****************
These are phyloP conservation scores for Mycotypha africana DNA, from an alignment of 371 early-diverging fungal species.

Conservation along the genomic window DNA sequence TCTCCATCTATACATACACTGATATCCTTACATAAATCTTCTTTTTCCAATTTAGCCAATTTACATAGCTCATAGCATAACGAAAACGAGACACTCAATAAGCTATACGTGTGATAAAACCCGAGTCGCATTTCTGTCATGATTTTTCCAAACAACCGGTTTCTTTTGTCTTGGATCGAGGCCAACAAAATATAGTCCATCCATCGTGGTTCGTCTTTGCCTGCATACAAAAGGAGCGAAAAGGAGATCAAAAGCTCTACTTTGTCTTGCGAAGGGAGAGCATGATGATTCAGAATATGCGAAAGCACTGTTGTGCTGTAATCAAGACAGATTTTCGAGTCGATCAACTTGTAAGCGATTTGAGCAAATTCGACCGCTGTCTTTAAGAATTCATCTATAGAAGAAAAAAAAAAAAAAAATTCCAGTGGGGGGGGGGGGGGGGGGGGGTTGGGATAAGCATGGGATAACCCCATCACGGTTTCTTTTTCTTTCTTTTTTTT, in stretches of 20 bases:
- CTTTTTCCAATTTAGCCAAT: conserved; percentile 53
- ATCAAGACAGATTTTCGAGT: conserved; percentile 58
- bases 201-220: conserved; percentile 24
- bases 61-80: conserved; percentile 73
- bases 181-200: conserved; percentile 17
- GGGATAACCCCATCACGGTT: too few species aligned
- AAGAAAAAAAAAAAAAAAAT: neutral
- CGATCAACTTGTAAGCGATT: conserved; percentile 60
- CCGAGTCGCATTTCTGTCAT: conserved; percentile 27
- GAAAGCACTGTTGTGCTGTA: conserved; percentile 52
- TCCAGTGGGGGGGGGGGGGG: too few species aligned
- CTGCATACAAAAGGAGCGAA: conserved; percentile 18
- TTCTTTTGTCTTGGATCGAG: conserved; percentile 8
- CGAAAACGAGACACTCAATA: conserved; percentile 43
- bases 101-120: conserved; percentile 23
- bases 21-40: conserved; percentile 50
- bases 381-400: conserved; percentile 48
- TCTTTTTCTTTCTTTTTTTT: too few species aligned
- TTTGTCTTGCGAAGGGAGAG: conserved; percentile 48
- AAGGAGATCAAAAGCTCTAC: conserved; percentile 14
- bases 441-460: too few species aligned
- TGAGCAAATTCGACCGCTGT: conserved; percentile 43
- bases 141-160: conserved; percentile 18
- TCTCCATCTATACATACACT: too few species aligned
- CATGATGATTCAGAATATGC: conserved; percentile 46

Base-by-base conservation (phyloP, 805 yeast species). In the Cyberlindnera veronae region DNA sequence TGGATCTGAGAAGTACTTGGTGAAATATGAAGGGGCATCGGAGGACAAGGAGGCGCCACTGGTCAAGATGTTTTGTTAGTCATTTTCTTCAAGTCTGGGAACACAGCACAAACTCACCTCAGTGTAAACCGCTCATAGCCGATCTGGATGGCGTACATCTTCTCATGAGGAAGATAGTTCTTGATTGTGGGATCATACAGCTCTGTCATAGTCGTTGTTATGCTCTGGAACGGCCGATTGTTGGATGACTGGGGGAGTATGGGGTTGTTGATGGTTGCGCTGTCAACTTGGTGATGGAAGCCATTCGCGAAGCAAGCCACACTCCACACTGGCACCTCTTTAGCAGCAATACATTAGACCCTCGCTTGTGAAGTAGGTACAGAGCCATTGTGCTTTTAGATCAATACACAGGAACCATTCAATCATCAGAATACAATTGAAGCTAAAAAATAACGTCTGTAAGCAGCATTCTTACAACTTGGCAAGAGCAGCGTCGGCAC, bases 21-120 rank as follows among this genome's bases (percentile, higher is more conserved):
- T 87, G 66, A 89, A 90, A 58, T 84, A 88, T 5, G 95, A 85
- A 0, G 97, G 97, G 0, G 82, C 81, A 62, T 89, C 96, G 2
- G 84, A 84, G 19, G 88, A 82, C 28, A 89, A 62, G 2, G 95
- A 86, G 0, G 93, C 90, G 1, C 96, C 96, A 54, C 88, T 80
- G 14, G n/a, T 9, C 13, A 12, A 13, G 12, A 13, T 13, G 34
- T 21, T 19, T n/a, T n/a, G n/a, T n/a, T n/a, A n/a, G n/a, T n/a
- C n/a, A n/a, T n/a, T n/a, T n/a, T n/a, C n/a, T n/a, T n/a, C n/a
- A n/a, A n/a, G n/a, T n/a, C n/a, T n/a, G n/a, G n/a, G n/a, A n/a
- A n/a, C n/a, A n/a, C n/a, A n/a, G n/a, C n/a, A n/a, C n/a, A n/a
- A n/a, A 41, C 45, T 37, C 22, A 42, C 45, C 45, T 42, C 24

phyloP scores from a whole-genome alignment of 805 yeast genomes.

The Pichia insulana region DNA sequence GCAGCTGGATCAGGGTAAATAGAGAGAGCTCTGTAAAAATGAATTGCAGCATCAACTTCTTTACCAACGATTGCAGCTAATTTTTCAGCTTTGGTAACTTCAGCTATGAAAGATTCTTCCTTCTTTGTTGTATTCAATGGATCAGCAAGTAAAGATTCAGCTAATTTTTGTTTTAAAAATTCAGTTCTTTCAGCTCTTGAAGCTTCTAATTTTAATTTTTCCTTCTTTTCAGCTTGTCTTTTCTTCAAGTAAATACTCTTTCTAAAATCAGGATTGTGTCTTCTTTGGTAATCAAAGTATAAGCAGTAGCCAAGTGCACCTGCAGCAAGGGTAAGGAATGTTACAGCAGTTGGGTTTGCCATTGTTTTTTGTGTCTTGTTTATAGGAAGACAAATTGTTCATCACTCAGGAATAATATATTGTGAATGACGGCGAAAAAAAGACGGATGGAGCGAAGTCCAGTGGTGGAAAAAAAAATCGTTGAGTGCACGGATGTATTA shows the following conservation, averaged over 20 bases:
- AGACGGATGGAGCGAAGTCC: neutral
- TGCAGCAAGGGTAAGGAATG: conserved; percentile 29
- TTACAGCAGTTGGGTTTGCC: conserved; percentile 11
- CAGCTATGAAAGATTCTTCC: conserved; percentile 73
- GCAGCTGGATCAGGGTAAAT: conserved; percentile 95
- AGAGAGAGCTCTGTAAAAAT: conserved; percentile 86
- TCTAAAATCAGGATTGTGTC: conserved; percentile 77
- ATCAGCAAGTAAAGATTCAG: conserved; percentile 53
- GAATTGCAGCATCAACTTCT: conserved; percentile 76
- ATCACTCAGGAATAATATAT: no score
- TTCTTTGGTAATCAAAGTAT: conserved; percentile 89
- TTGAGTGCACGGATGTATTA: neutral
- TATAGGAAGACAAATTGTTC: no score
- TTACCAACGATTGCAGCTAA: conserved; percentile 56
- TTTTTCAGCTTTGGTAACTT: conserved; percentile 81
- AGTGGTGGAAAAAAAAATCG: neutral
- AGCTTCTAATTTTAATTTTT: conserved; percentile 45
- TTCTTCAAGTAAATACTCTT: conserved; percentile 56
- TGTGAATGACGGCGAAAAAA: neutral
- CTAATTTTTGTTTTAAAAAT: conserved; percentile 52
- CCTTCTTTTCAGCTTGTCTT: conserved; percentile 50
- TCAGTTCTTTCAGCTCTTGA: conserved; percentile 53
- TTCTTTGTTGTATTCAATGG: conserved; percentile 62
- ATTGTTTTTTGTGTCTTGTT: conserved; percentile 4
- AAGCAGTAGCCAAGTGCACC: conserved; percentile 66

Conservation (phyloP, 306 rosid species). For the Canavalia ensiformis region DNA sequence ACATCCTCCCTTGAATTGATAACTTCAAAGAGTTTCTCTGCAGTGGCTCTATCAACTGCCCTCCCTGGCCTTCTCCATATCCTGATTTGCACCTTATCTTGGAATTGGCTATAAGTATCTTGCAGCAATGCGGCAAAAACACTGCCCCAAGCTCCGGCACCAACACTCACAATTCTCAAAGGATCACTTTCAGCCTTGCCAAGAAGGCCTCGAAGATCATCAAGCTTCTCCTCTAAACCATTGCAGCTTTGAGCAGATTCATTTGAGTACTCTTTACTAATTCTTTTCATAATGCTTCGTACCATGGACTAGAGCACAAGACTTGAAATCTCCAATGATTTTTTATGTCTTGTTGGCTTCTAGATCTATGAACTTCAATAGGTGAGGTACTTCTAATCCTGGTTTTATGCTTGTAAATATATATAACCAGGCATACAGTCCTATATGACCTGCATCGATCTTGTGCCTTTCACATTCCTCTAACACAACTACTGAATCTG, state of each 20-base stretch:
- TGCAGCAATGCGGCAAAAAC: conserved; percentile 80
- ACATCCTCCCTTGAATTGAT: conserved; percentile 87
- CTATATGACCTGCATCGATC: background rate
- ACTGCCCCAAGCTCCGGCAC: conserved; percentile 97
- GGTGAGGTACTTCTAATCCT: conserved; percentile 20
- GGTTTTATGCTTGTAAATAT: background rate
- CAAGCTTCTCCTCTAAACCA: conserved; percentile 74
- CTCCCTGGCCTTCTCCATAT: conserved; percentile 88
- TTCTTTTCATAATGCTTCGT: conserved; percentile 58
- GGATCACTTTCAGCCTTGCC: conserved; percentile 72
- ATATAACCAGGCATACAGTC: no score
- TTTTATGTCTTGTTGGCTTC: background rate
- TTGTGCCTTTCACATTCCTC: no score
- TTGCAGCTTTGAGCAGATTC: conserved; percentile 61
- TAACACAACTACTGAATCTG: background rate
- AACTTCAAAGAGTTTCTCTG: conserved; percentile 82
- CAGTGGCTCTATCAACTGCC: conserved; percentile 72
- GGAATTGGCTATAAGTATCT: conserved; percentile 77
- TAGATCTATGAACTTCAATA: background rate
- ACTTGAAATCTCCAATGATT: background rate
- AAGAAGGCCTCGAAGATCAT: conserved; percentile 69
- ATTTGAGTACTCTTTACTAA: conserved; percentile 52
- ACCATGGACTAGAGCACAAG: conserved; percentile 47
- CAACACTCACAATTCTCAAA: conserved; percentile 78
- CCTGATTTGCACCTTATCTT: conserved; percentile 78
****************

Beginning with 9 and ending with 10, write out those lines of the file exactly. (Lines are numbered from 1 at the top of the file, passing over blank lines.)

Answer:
- AAGAAAAAAAAAAAAAAAAT: neutral
- CGATCAACTTGTAAGCGATT: conserved; percentile 60